Winnipeg, MB – Payton Ryz took the top spot at the Triple Threat Junior Elite Triathlon this weekend at Birds Hill Park. The event was a qualifier for the 2017 Canadian Age-Group World Championship Team. Ryz, a 15-year-old Vincent Massey student, said she felt strong and prepared for the race. “Physically and mentally I was feeling ready to race as I had just competed the weekend before, so I felt I was sharp and tuned. I was very excited to race against athletes from the other provinces who I hadn’t competed with since last season. I was excited to talk to them as well as seeing how we all stack up to one another a year later.”
During the event, Ryz was second out of the water, and managed to close in on the leader during the bike. “After about 400 metres running together, I started to pull away,” she said. “I’m very pleased with my performance, and it was great to see all my fellow competitors after the race.”
But this weekend’s win isn’t Ryz’s only reason to celebrate. Earlier this month, she was selected as one of eight young women to represent Canada at the CAMTRI Continental Championships in Iowa on July 9. Ryz will face off with top junior female triathletes from North, South and Central America. According to Triathlon Manitoba, “This critical event on the international race calendar will also serve as a selection race for the 2016 ITU Junior World Championships slated for Cozumel, Mexico, September 16.”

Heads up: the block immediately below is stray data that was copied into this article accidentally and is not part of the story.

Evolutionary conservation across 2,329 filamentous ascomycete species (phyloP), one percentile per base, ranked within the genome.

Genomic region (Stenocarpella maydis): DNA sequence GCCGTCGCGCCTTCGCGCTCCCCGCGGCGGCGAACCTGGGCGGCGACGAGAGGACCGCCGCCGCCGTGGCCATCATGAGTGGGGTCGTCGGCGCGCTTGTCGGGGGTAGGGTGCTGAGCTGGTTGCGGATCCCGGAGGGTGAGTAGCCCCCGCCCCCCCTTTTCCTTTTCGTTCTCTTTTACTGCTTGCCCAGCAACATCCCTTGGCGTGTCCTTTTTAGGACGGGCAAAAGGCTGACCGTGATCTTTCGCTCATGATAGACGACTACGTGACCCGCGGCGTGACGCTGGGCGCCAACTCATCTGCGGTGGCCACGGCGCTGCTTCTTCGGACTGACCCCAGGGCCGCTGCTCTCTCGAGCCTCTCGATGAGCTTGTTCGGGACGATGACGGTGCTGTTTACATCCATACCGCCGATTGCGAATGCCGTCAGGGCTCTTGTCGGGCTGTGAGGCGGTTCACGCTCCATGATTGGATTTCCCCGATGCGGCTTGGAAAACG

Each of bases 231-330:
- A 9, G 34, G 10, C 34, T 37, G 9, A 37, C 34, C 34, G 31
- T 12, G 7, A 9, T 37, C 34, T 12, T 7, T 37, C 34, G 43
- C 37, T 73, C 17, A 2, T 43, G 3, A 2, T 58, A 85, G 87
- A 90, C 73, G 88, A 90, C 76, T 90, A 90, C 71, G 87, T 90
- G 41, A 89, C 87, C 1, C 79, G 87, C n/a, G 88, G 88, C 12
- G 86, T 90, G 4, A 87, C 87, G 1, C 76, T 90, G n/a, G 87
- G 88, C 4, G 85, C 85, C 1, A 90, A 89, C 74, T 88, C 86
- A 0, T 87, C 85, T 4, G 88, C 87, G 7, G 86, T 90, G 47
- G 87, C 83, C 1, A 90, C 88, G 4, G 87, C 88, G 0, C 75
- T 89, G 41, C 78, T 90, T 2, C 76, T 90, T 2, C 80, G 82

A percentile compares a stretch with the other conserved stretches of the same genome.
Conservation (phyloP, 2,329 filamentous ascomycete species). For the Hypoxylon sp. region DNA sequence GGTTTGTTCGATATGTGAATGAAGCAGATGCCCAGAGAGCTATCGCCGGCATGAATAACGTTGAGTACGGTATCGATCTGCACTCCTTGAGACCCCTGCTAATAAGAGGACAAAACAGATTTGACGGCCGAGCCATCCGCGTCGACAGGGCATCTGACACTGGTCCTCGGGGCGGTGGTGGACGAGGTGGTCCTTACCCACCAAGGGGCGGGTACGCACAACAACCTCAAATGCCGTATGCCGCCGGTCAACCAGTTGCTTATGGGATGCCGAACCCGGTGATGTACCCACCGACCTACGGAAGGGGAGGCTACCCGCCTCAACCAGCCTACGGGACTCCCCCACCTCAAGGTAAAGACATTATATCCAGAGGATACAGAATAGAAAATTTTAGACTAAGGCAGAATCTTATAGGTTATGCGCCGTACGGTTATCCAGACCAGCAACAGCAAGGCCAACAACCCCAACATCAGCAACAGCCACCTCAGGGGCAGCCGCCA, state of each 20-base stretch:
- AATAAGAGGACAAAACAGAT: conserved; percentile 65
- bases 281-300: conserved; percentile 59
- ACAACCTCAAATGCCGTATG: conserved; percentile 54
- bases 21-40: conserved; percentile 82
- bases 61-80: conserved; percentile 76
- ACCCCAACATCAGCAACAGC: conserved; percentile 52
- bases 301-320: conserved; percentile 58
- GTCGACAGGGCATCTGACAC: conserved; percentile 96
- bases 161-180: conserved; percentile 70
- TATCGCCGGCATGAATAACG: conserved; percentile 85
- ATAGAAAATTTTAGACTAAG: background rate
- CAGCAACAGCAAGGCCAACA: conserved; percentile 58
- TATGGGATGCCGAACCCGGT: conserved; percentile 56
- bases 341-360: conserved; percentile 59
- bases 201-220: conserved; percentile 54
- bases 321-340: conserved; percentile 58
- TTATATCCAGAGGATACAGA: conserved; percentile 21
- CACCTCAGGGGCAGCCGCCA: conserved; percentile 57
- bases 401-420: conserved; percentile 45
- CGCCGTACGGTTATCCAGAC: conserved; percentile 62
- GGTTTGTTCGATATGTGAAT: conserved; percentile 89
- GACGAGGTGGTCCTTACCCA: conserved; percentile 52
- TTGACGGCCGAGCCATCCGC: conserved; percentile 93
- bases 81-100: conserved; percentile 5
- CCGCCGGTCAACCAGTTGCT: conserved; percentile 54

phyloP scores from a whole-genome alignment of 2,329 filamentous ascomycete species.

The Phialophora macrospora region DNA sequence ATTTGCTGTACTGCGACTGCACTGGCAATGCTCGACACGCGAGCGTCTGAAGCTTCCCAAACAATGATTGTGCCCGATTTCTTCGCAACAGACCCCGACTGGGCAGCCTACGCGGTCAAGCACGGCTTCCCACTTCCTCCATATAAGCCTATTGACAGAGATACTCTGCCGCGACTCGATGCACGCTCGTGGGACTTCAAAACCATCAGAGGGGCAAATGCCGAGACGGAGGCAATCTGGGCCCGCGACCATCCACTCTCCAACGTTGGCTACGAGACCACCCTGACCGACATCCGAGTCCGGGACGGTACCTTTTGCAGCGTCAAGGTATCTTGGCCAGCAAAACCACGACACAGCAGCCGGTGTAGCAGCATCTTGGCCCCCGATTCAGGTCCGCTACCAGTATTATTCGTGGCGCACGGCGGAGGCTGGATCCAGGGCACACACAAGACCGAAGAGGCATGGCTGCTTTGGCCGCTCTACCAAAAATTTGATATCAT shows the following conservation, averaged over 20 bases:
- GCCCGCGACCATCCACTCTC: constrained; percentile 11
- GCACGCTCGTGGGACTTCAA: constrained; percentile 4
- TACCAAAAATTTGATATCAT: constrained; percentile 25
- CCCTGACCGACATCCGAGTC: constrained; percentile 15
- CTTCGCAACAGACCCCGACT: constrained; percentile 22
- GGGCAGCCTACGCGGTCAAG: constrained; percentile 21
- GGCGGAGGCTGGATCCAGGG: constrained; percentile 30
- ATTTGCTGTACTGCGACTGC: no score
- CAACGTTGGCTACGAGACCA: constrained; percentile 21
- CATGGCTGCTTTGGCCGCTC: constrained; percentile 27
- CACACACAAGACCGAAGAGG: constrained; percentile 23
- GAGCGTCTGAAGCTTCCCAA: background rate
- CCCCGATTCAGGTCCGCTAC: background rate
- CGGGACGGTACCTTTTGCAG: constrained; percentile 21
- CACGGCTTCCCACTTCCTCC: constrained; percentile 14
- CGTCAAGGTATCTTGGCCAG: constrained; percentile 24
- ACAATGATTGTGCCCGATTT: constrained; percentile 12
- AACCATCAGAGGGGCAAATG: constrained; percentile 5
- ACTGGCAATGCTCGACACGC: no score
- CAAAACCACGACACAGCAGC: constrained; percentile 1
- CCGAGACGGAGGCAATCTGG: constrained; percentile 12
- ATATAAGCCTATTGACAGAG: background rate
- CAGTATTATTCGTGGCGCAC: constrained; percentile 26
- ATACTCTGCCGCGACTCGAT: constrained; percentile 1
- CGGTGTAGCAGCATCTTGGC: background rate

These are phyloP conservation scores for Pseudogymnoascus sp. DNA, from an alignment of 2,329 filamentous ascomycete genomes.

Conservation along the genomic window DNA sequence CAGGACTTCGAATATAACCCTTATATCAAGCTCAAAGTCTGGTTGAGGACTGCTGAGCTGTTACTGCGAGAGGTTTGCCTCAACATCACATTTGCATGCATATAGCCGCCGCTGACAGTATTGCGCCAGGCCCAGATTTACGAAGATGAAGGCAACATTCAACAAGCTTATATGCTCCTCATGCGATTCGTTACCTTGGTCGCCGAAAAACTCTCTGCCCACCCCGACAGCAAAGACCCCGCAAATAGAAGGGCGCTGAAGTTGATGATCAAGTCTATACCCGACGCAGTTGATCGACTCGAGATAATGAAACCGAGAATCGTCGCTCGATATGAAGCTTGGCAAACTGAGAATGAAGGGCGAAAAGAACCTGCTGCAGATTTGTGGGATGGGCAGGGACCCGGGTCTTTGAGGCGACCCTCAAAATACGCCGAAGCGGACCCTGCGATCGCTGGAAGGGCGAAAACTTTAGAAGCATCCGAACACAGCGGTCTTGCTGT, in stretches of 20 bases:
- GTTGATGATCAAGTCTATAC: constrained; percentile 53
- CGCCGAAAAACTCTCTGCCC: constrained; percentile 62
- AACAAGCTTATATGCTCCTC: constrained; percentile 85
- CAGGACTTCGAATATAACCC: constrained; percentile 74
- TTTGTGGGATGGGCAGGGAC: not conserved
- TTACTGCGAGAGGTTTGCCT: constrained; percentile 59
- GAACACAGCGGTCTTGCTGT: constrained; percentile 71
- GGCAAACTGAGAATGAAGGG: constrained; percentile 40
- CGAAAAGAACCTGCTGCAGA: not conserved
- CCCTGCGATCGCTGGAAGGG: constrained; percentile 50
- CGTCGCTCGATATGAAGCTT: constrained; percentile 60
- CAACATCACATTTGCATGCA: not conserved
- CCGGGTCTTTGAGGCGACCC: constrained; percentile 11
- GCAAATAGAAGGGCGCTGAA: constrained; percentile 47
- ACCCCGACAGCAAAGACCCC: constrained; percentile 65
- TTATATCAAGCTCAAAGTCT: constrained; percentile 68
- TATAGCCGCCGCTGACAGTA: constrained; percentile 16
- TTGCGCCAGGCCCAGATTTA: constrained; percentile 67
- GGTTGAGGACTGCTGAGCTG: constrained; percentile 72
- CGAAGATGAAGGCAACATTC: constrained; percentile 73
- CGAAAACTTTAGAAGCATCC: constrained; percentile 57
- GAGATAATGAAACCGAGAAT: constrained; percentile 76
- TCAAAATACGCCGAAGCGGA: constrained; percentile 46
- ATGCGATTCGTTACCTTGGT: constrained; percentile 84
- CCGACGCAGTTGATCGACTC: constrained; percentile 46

Ryz trains with Manitoba Triathlon Centre’s high performance group. The team, led by Gary Pallett, always trains as a group. “We swim every morning from 6:30 to 8, either run or bike after school – sometimes both – and do strength training with Jérémie [from the Canadian Sport Centre],” the athlete said.
Q&A with Payton Ryz
Q: Triathlon is an individual sport. Do you find it challenging to train in a group while still putting time toward your particular areas of focus?
A: For the most part, training with our teammates helps us to get faster. I’ll pick a focus every morning, work on my catch or my pull, and concentrate on that. My teammate Kyla Roy and I push each other every day. She’s always positive about training, so I really look up to her. She went to World’s last year, and I hope one day I can do that too.
Q: When training gets tough, what’s the driving factor that makes you continue?
A: I take a step back and remember what I love about triathlon and why it makes me happy. I realize that training can be hard sometimes, but you’ve got to push through it – race season is coming and you’ve got to put in those hours.
Q: What are you most afraid of?
A: I’m afraid of burning out, of working too hard now and not being able to sustain this training load. I’m afraid that I’ll want to quit training. I don’t want that to happen – I want to keep loving what I do.
Q: What’s your pre-race routine before a big event?
A: The night before, I envision my race: how I want it to go, how I want it to feel. I always have oatmeal. I do my running warm-up by myself so I can envision how things are going to go and talk myself through it.
Q: What’s your favourite aspect of Triathlon?
A: The rush from training and pushing yourself that hard. And racing is a ton of fun, too – it’s probably my favourite part of being a triathlete.
The Canadian Sport Centre Manitoba (CSCM) was created as one of the many legacies of the 1999 Pan American Games held in Winnipeg. Today, CSCM is the hub for high performance sport in Manitoba. A proud member of the Olympic and Paralympic Sport Institute Network, CSCM works to provide a world-class, multi-sport daily training environment for athletes and coaches through integrated services and programs in the fields of physiology, strength and conditioning, nutrition, psychology and support services.
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